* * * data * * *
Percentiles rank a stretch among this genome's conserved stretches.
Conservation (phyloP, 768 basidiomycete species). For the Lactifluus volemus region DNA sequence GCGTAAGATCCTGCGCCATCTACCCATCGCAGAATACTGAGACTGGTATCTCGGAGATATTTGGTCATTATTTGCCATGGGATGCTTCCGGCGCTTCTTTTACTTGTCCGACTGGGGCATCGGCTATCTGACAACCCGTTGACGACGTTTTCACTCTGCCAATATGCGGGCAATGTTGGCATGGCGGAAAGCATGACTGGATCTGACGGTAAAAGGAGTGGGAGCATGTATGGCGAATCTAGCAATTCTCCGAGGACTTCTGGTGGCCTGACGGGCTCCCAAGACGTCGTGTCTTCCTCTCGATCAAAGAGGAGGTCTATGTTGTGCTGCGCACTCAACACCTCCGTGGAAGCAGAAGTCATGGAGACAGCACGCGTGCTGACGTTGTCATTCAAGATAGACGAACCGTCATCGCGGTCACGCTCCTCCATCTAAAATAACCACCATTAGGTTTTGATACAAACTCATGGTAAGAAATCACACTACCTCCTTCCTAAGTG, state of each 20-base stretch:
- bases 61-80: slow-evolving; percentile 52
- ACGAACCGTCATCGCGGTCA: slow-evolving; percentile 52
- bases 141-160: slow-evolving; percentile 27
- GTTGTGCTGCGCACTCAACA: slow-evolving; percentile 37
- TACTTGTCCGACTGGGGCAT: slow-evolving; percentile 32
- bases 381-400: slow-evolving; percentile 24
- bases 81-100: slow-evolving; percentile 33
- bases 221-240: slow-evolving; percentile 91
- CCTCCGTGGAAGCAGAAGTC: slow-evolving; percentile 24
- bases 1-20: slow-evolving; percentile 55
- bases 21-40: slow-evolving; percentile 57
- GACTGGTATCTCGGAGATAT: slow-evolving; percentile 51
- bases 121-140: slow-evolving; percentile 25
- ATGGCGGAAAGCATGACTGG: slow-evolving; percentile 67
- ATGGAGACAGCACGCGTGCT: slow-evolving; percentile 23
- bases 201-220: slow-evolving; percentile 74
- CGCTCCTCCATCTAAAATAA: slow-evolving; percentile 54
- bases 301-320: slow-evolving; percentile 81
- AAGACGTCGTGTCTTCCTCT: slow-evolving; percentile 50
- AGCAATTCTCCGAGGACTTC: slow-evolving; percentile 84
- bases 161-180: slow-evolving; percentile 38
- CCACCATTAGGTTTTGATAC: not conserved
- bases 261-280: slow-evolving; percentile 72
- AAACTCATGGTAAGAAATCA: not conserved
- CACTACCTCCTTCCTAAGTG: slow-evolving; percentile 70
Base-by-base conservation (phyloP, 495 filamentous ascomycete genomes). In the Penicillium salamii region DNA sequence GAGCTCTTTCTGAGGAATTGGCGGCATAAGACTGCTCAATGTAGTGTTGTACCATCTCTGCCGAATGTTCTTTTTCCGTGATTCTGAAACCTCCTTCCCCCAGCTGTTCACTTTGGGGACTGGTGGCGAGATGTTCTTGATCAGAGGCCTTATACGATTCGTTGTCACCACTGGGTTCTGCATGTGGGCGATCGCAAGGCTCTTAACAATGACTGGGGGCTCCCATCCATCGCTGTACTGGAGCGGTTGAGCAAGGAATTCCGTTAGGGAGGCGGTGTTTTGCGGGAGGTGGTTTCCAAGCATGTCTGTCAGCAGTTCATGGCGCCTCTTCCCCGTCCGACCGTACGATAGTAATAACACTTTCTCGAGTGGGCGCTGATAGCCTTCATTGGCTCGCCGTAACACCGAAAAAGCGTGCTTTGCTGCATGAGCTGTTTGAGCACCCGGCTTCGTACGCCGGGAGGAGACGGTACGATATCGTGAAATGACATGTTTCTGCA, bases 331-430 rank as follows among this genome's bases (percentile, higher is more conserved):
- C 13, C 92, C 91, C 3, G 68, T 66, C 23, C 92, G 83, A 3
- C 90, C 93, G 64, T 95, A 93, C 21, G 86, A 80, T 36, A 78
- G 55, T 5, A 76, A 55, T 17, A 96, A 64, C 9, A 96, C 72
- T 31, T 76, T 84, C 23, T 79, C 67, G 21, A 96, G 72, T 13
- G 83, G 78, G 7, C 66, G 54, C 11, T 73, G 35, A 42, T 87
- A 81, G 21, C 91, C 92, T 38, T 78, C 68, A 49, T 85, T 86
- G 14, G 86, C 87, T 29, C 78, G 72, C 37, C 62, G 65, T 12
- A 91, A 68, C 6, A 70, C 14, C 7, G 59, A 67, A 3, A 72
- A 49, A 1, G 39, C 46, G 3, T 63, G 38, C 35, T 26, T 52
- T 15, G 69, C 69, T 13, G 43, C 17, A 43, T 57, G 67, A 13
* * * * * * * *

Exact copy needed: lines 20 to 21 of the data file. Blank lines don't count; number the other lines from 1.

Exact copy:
- bases 301-320: slow-evolving; percentile 81
- AAGACGTCGTGTCTTCCTCT: slow-evolving; percentile 50